Clap note is an unofficial shorthand term describing an interest-only financing tool used by certain institutional investors, such as major corporations for the purpose of funding new real-estate acquisitions.
The instrument is called a ‘clap note’ because it provides the same interest rate ‘out of two different hands’ (“it takes two hands to clap”). For example, a so-called “10/10 Clap Note” is one that is sold at a 10% discount on the face value while simultaneously paying 10% annual interest. The investor in a $100,000 10/10 clap note can buy the note at a discount of 10%, or $90,000 yet be paid 10% interest per year on the full face value of the note (i.e. $10,000). Then, since the note is an interest-only instrument, when the term expires, the investor receives the full face value, which includes another 10% profit.
Therefore, the “fist hand” of the clap note is the annual interest rate of 10% and the “second hand” is the 10% profit paid at the end of the term of the note, which is normally 24 months.
Because clap notes are not available to the general public and are generally only sold to ‘insiders,’ there appears to be no standard name for these instruments. Frequently the official name or heading on the note includes the name of the corporation on whose behalf the note is issued, e.g., “XYZ Corporation Interest Only Real Estate Discount Note Issue #1234” or something similar.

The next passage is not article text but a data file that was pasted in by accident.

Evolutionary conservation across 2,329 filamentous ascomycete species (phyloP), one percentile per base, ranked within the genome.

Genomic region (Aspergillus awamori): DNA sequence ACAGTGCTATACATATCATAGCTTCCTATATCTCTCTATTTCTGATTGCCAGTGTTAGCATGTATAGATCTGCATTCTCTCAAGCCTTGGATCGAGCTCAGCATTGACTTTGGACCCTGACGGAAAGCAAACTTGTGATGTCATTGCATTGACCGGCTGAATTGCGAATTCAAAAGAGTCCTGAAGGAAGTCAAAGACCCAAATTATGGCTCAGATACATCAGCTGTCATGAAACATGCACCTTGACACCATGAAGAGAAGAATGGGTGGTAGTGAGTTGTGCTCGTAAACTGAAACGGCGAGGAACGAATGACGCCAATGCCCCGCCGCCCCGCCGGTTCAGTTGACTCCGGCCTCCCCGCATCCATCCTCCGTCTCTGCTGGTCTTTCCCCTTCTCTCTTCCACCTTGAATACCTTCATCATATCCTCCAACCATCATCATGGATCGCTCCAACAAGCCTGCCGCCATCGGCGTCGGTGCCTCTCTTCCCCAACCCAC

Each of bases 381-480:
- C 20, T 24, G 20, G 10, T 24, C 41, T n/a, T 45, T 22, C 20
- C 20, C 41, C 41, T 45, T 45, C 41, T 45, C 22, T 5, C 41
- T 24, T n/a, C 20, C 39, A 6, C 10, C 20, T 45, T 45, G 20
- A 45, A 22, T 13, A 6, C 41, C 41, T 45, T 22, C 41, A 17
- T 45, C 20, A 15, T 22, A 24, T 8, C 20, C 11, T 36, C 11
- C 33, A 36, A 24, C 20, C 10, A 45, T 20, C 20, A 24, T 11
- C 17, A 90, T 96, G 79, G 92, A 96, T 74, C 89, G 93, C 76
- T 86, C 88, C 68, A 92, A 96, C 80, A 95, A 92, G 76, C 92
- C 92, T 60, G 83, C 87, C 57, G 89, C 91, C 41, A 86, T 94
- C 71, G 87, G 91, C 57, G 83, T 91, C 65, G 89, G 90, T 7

In the United States, clap notes usually have terms exceeding 12 months but invariably not longer than 24 months. This allows the investor to take advantage of long-term capital gains tax treatment while ensuring that the principal is still returned in a timely manner. In any case, the company that issues the note usually does not intend to use it as a long-term financing strategy.
The combination of a relatively short term with comparatively high interest, in contrast to other options available to investors, like certificates of deposit (CDs), makes clap notes very attractive to investors who can afford them. Using the example above, assuming that the $100,000 10/10 clap note has a term of two years, the investor sees a return on his $90,000 principal of $10,000 per year (i.e. $20,000) plus another $10,000 when the term ends. On the $90,000 principal that would be a return on investment (ROI) of $30,000 (i.e. 33.33%) over a two-year period or 16.66% per annum (APR). At the time of this writing, that return represents more than four times the rate available on a comparable CD at a reputable U.S. bank.
The other attraction to investors is the penalty-free monthly cash flow that the clap note provides from the “first hand.” Using the example above, the investor can expect a monthly payment amounting to 10% ÷ 12 (i.e., 0.833%) of the $100,000 face value, or $833.33. Considering that the investment was only $90,000, the monthly cash flow equates to an annualized return of 11.11%, which carries no penalties if he decides to sell the note prior its 24-month maturity date. CDs always attract penalties if the investor pulls out early.